Flexible Spending Accounts are a good employee benefit that I hope you have available to you. You put pre-tax dollars into an FSA, and you can use that pre-tax money to pay for medical expenses or for dependent care.
You have to decide on your contribution to an FSA in the previous tax year. So, for tax year 2017, you need to have chosen your FSA contribution level during open enrollment in 2016. On top of that, FSA contributions are use it or lose it: whatever money you don’t spend by the end of 2017 (or possibly up through March 2018), you forfeit.
I know several women employed in the tech industry who also run side hustles, doing freelance or consulting work in their area of expertise. Any income they have there is added on top of their full-time job salary. Having a higher income can kick you into a higher tax bracket, can make you ineligible for certain deductions or credits, and generally make your tax situation worse. (Let’s keep in mind that overall you’re better off, the more money you make.)
But if you can control the timing of your income, you have more control over your tax bracket, deductions, credits, etc. If you made a lot of money this year through salary or commission or investments, maybe you can delay your side-hustle income until the next tax year, or accelerate your expenses. Or, the reverse! if you know next year is going to be a higher-income year.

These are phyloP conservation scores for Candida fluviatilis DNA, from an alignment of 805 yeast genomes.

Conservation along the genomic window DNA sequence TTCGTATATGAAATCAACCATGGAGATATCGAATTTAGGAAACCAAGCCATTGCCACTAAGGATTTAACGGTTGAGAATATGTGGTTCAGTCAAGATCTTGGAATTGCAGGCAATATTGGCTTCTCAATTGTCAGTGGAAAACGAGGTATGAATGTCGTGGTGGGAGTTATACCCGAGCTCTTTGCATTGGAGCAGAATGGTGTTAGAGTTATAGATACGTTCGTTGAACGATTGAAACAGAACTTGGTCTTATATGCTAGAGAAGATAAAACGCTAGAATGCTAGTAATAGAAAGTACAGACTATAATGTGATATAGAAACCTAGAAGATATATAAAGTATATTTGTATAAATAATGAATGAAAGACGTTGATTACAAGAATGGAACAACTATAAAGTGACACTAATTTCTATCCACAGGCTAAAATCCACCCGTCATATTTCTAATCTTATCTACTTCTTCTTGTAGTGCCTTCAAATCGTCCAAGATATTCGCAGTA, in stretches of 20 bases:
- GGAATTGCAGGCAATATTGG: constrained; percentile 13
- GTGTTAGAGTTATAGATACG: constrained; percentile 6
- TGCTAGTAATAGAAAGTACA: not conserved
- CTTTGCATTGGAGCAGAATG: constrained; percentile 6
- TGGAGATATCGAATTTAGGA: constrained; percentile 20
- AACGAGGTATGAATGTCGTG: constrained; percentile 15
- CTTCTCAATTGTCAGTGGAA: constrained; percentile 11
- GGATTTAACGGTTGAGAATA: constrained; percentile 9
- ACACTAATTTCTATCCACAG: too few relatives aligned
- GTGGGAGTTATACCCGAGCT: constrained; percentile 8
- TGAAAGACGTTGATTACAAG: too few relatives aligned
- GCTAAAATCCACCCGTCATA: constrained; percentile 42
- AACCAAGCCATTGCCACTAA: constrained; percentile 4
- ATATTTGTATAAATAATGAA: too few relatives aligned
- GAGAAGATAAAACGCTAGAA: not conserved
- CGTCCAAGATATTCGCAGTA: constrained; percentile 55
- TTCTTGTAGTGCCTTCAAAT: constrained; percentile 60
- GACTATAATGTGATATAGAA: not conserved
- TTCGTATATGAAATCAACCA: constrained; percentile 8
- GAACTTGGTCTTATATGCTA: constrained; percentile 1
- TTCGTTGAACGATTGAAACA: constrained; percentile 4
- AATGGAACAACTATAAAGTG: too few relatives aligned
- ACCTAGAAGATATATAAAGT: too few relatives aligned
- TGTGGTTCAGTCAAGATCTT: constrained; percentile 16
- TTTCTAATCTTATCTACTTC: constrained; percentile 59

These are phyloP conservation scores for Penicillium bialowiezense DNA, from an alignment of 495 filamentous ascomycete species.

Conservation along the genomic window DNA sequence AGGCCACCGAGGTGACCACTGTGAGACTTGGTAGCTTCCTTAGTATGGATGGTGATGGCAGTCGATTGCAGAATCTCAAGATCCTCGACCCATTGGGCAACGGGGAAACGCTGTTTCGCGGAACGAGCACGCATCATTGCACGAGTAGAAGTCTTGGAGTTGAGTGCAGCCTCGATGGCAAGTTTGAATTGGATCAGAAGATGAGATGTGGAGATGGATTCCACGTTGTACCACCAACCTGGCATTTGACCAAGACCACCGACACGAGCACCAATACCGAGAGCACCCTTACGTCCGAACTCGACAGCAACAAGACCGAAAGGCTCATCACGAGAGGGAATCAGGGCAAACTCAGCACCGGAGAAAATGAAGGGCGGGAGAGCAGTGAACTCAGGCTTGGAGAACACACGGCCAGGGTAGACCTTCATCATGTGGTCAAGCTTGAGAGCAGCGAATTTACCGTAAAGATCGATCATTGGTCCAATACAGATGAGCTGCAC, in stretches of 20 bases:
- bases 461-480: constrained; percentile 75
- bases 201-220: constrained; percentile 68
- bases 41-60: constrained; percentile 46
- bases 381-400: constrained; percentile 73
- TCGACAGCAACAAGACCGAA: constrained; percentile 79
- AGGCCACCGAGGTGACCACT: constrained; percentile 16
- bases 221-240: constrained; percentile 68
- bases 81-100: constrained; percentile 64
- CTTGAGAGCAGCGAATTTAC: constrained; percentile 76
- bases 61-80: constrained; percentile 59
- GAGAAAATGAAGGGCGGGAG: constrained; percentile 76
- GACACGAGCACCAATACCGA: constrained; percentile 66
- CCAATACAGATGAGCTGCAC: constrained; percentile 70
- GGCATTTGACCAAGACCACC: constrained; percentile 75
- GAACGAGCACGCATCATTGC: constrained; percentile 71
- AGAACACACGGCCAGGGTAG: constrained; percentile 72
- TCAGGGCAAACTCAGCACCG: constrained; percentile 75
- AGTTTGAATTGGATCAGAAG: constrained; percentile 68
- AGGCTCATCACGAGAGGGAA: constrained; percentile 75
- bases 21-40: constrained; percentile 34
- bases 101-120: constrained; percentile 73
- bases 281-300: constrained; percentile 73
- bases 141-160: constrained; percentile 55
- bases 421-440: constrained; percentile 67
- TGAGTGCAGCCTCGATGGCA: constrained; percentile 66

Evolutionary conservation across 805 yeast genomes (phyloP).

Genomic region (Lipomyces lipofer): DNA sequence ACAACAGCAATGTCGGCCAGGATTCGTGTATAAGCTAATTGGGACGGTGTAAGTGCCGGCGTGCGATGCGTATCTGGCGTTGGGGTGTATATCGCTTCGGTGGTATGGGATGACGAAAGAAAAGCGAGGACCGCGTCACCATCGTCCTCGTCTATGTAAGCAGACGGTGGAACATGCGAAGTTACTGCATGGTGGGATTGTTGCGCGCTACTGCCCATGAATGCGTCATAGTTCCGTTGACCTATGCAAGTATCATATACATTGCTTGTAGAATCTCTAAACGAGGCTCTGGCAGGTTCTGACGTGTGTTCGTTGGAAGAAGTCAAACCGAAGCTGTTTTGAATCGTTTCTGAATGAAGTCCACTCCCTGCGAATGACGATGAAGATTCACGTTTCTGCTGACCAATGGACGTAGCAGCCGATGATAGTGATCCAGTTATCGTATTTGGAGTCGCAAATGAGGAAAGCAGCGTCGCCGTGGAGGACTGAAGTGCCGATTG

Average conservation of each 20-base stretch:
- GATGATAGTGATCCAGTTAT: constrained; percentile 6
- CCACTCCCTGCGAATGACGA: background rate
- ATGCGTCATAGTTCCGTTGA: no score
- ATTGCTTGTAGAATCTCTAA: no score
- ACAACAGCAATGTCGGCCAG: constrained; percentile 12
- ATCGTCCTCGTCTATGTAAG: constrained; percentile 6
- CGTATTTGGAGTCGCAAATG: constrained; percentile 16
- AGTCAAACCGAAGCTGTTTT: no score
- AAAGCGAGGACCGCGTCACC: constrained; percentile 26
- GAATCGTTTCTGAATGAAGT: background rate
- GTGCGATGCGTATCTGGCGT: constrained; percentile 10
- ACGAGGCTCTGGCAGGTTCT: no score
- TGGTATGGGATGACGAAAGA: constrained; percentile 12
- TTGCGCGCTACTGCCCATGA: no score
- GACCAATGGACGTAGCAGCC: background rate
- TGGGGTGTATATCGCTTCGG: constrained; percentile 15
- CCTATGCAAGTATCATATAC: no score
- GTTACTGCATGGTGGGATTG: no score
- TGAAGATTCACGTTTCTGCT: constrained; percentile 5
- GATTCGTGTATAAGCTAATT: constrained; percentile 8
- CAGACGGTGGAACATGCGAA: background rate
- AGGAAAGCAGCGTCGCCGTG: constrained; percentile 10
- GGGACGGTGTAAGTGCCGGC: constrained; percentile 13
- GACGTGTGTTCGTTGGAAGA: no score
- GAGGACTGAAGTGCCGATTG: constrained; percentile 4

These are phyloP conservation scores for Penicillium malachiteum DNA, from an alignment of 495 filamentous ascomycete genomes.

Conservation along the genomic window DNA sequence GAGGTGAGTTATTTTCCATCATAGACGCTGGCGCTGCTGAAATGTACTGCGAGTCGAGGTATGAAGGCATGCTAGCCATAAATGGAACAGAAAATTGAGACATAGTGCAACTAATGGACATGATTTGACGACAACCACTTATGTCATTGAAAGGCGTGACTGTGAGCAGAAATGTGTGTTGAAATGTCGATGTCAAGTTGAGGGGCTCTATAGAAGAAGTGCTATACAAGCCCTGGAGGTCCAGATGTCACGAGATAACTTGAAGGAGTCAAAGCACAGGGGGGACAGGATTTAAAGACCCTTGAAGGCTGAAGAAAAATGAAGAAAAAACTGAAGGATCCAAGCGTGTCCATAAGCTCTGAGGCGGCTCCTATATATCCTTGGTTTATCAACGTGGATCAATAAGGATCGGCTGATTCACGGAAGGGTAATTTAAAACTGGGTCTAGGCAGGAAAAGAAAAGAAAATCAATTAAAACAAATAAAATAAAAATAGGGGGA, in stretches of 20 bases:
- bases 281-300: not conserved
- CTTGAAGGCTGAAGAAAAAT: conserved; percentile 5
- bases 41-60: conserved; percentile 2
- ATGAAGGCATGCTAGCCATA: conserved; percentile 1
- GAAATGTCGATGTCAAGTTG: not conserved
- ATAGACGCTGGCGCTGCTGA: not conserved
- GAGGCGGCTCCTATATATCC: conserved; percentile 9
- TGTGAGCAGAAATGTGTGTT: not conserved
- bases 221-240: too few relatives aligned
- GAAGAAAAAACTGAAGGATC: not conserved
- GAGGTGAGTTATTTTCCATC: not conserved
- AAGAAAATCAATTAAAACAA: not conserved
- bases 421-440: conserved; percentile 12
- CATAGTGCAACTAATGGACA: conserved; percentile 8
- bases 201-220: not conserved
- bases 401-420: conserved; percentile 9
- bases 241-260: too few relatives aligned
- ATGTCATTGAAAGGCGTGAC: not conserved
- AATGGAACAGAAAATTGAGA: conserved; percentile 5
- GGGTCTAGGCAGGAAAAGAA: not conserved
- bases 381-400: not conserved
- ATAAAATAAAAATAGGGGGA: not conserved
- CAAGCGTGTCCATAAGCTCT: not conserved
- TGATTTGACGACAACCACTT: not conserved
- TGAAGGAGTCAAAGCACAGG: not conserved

But you have to make those decisions before December 31.
Do You Need an Accountant or a Financial Planner?
Some folks who have reached out to me lately have done so with only the vaguest of inklings of the kind of help they need. They know their taxes make them sad and discomfited. But do they need a tax preparer, or do they need a financial planner?
An accountant can indeed be a powerful financial partner. But taxes are only one part of your financial life. Sometimes they are indeed the most important consideration, but usually they’re simply one part that you have to balance with all the others.
The more complex your total financial life, the more you need a professional who deals with that totality, not just taxes. Children or other dependents, inheritances, rental real estate, company equity, robust employee benefits, fluctuating income, and so on…you’d benefit from working with a professional who will look at all of these things in coordination with one another. And one who works with an accountant on your behalf? Even better!
Question: What part of doing taxes stresses you out the most? You can leave a comment below.
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Disclaimer: This article is provided for general information and illustration purposes only. Nothing contained in the material constitutes tax advice, a recommendation for purchase or sale of any security, or investment advisory services. I encourage you to consult a financial planner, accountant, and/or legal counsel for advice specific to your situation. Reproduction of this material is prohibited without written permission from Meg Bartelt, and all rights are reserved. Read the full Disclaimer.